If You're Craving Baby Powder It Could Be a Deficiency in Your Diet


Having cravings for nonfood items — a condition called pica — typically affects young children, especially those with intellectual disabilities. It can also be a symptom of obsessive compulsive disorder and is, less frequently, experienced by pregnant women.


Pica is a condition where you crave nonfood items. (Image: The Picture Pantry/Alloy/GettyImages)

Nutritional deficiencies may also contribute to your cravings for nonedible substances like baby powder. A visit to your doctor can tell you for sure what nutrients you may be missing, and your doctor can then suggest the proper treatment.

What Is Pica?

Pica is an eating disorder characterized by cravings for and consumption of nonnutritive items, such as dirt, clay, paint chips, chalk, glue, paper, sand, metals, charcoal, ice and baby powder. There are many causes of pica, but a common one is deficiency in one or more minerals, including iron, calcium and zinc, according to a case report published in the Journal of International Society of Preventive & Community Dentistry in 2014.

Talc is a naturally occurring mineral. The cravings for substances such as dirt, clay and talc are suspected to be the body's way of attempting to get the minerals it's missing.

Identifying Mineral Deficiencies

Craving or eating baby powder is a sure sign that something isn't right. If there isn't an underlying mental health disorder, it's highly likely that you're deficient in iron, zinc or calcium — or a combination. If so, you may have other symptoms that can reveal more information before you even visit your doctor.

Iron deficiency is common, especially in women who are pregnant or experiencing blood loss from heavy periods. In addition to craving nonfood items, symptoms include:

Extreme fatigue
Pale skin color
Headache and dizziness
Fast heartbeat and shortness of breath
Inflamed and sore tongue
Cold hands and feet
Brittle nails

If you're low in zinc, you might experience one or more of the following symptoms alongside pica:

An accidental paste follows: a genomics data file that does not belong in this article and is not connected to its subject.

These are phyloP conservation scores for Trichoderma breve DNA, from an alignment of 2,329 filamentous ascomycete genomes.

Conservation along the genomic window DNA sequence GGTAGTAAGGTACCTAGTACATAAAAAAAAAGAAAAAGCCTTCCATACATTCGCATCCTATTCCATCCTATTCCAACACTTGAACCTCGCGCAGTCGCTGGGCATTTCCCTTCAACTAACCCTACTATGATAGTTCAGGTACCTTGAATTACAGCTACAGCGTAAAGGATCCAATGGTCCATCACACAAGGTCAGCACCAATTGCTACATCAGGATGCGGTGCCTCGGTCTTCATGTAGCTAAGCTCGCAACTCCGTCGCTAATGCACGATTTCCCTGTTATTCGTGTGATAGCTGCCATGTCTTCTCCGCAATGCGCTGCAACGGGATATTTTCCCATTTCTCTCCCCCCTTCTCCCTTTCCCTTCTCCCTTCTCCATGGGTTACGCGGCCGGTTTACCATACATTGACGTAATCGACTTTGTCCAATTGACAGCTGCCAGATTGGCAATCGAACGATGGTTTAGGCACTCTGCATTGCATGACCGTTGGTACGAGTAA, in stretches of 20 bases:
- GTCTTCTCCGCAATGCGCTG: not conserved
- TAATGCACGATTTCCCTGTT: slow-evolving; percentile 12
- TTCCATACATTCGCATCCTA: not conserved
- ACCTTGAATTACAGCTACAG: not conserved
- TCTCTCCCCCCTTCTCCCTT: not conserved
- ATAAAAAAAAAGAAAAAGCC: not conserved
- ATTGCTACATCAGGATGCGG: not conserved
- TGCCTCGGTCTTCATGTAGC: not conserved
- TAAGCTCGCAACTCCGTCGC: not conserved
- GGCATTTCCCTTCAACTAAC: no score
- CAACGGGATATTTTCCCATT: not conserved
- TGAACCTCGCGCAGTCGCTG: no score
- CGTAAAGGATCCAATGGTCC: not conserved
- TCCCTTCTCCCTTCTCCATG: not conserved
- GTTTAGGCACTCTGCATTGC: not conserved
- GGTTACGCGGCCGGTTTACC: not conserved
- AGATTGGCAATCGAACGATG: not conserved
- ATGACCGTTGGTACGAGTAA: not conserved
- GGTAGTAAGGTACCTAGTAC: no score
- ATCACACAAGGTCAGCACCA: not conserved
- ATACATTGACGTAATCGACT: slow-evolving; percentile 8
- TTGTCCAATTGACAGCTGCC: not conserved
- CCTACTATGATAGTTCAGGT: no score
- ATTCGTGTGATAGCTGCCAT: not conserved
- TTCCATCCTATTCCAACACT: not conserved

Loss of appetite for food
Frequently getting sick
Hair loss
Poor wound healing
Taste abnormalities
Mental slowness

People low in calcium may crave nonfood items and experience:

Muscle cramps


Tingling in lips, fingers and feet
Stiff, sore muscles

If you're eating baby powder and you have accompanying symptoms matching any of those listed above, there's a good chance they're connected.

Getting the Nutrients You Need

If a blood test comes back showing a mineral deficiency, your doctor may suggest changes to your diet and/or a supplement, depending upon the severity of the deficiency. Knowing how much of each mineral you need each day and which foods are good sources will help you bring your levels back up and keep them there.

The recommended daily allowance (RDA) for iron for men is 8 mg per day. For women who aren't pregnant, the RDA is 18 mg daily. During pregnancy, iron needs increase to 27 mg per day, and during breastfeeding requirements dip to 9 mg per day.

Good dietary sources of iron include:

Fortified breakfast cereals with 100 percent of daily value for iron: 18 mg per serving
Oysters: 8 mg in 3 ounces
Canned white beans: 8 mg per cup
Beef liver: 5 mg in 3 ounces
Boiled lentils: 3 mg per 1/2 cup
Boiled spinach: 3 mg per 1/2 cup

For zinc, the RDA for men is 11 mg, and for women it's 8 mg. During pregnancy, women need 11 mg, and while breastfeeding they need 12 mg each day.

Get your zinc from these rich sources:

Oysters: 74 mg in 3 ounces
Beef chuck roast: 7 mg in 3 ounces
Alaska king crab: 6.5 mg per 3 ounces
Lobster: 3.4 mg per 3 ounces
Baked beans: 2.9 mg per serving

Getting enough calcium is crucial at any age, but especially as you get older. The RDA for all adults ages 19 to 50 is 1,000 mg. After age 50, men and women need 1,200 mg daily.

Calcium is abundant in:

Plain, low-fat yogurt: 415 mg in 3 ounces
Part-skim mozzarella: 333 mg per 1.5 ounces
Canned sardines with bones: 325 mg per 3 ounces
Cheddar cheese: 307 mg per 1.5 ounce
Nonfat milk: 299 mg in 8 ounces

Dangers of Eating Baby Powder

Not only is it important from a nutritional perspective to get to the root of your cravings, but it's also critical to protect yourself from cancer and other potential complications caused by eating talcum powder. In April of 2018, Johnson & Johnson was found guilty of selling talc powder products contaminated with asbestos. Johnson & Johnson and other baby powder manufacturers have been sued by thousands of women claiming long-term use of the products caused their ovarian cancers.

Although scientists have not clearly linked the two, ConsumerSafety.org warns consumers to be aware of the risk. Ingesting baby powder could have even more serious risks than topical use. The European Union has gone so far as to ban the use of talc in personal hygiene products.

REFERENCES & RESOURCES American Pregnancy Association: Pregnancy and Pica NEDA: Pica Kids Health: Pica Journal of International Society of Preventive & Community Dentistry: Eating Everything Except Food (PICA): A Rare Case Report and Review NIH: Iron NIH: Zinc Merck Manual: Hypocalcemia (Low Level of Calcium in the Blood) National Academy of Medicine: Dietary Reference Intakes (DRIs): Recommended Dietary Allowances and Adequate Intakes, Elements NIH: Calcium Consumersafety.org: Talcum Powder and Cancer